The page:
Angelman Syndrome Redefines Happiness For Md. Family (Transcript) | WAMU 88.5 - American University Radio

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Angelman Syndrome Redefines Happiness For Md. Family

MS. REBECCA SHEIR

00:00:03
From Southeast D.C., we'll head up to Frederick County, Md. to the little town of Jefferson. That's where you'll find Michelle and Dusting Sclater, a couple for whom happiness is all about a chromosome or rather the lack of a chromosome. Their son, 9-year-old Jake, has a complex genetic disorder known as Angelman Syndrome. Angelman Syndrome affects one in every 12,000 to 20,000 people. And one of the main characteristics of the disorder? Happiness. Lauren Ober visited the Sclater family and brings us their story.

MS. MICHELLE SCLATER

00:00:38
My name's Michelle Sclater. I am the mother of Jake Sclater and he is nine years old and he had Angelman Syndrome. Angelman Syndrome is a genetic disorder where Jake is missing part of chromosome 15, and that presents itself in many ways. In his case he has seizure disorder, reflux, learning disabilities, and movement disorder. He has difficulty walking. He is non-verbal, but he's able to communicate a little bit. It's getting better now with the use of the iPad. But we work with him daily on every facet of his life, from walking to feeding to communicating his wants and needs.

MS. MICHELLE SCLATER

00:01:30
Angelman kids are very happy. They have a happy disposition. I don't know what causes that. I don't think the doctors know what causes that. There's something with that chromosome that affects your disposition. If we knew what that was, I'm sure they'd be capturing that and somehow doing a drug to get all these unhappy people happy again. And I'm sure maybe in the future they'll figure it out. But for right now, all they know is that piece of the chromosome has some effect on your disposition. In their case, it's that it makes them happy. And I can't explain it, but I think it's great.

MS. MICHELLE SCLATER

00:02:08
And it's actually been an amazing thing because I don't think that if he wasn't happy or if he was unhappy all the time, I think I'd be in much more of a state because I think he brings happiness to us by his smiles and his laughter. When he laughs, he makes other people laugh. Laughter is contagious. Everybody knows that. And so when he smiles and he starts waving at people in the store and they look at him, they have to wave back. And if they don't, he kind of scowls, like what's wrong with that person.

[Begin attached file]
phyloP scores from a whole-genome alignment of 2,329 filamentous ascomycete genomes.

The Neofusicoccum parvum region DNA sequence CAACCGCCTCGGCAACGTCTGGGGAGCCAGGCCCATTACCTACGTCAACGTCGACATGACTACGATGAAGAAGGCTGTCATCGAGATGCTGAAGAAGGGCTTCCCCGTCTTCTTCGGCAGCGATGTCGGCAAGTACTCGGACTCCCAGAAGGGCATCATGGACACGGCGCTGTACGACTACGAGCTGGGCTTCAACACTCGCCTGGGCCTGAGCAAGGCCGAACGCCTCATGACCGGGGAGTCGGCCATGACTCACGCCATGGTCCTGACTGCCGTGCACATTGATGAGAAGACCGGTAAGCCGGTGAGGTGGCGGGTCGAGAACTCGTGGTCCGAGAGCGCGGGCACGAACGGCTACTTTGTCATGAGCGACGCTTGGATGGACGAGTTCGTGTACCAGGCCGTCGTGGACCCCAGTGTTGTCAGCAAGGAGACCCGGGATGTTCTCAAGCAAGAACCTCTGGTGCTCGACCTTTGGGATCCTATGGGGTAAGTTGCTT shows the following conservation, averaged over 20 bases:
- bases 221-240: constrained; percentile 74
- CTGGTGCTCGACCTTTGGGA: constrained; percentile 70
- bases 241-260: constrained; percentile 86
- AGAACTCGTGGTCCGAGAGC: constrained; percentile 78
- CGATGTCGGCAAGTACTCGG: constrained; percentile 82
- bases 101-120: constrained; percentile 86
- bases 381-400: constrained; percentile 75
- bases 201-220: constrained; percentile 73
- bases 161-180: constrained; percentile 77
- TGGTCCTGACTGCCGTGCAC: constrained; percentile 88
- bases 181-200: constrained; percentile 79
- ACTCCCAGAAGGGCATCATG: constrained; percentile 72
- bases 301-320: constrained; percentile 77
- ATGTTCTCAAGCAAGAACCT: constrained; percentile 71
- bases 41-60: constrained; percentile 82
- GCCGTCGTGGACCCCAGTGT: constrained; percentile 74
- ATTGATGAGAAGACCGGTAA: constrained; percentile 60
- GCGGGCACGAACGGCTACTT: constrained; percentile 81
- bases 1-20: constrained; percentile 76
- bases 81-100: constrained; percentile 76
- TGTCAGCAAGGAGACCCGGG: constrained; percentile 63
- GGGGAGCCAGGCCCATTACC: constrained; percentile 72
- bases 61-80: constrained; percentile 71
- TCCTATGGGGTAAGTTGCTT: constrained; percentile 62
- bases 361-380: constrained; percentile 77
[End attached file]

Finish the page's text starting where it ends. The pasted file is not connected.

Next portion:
MS. MICHELLE SCLATER

00:02:39
Jake was not hitting all his milestones. He was moving further and further behind, he wasn't sitting up and doing the things he should do. We went to the geneticist. She was pretty sure he had Angelman Syndrome based on one other case that she had. So we tested him, and then we found out later at 12 months old that he had Angelman Syndrome.

MS. MICHELLE SCLATER

00:02:57
The internet is your best and worst friend because the first thing you do -- and the doctor tells you not to. Don't go on the internet and read all about this because you're going to get freaked out, but of course, the first thing I did was I went on the internet and I read all about them. And of course we were pretty devastated. It's still hard, but when you see these kids they're so awesome and they're so much fun.

MS. MICHELLE SCLATER

00:03:27
I think when you grow up and you say, I'm going to have children, I'm going to have a family, they're going to go to school, they're going to go to college, they're going to get married, all those things, I think, are what you perceive to be a happy life. And then when you find out that that's not exactly going to happen the way you thought, then you go through this period of woe is me, my kid's not going to do XYZ, and then you start to realize you know what, Jake is so happy and he's such a great kid, that I'm so glad he's in our life because he's brought to us so many things that we wouldn't have ever recognized. And so many people that we've met and the things that we do on a daily basis are totally different than what we would have done if we had lived in this little bubble of the perfect world.

MS. MICHELLE SCLATER

00:04:14
I constantly say, really, is that going to make you upset today? Really? You know, in the big picture of life, is that a big deal? And I think it just keeps you grounded to know that, you know, have this little boy. He struggles daily, but he keeps a smile on his face and you're thinking, well, if he can do it, than I can definitely do it.

SHEIR

00:04:39
That was Michelle Sclater talking about her 9-year-old son Jake. Their story was produced by Lauren Ober. We have more information about Angelman Syndrome and photographs of Jake and his family on our website, metroconnection.org.
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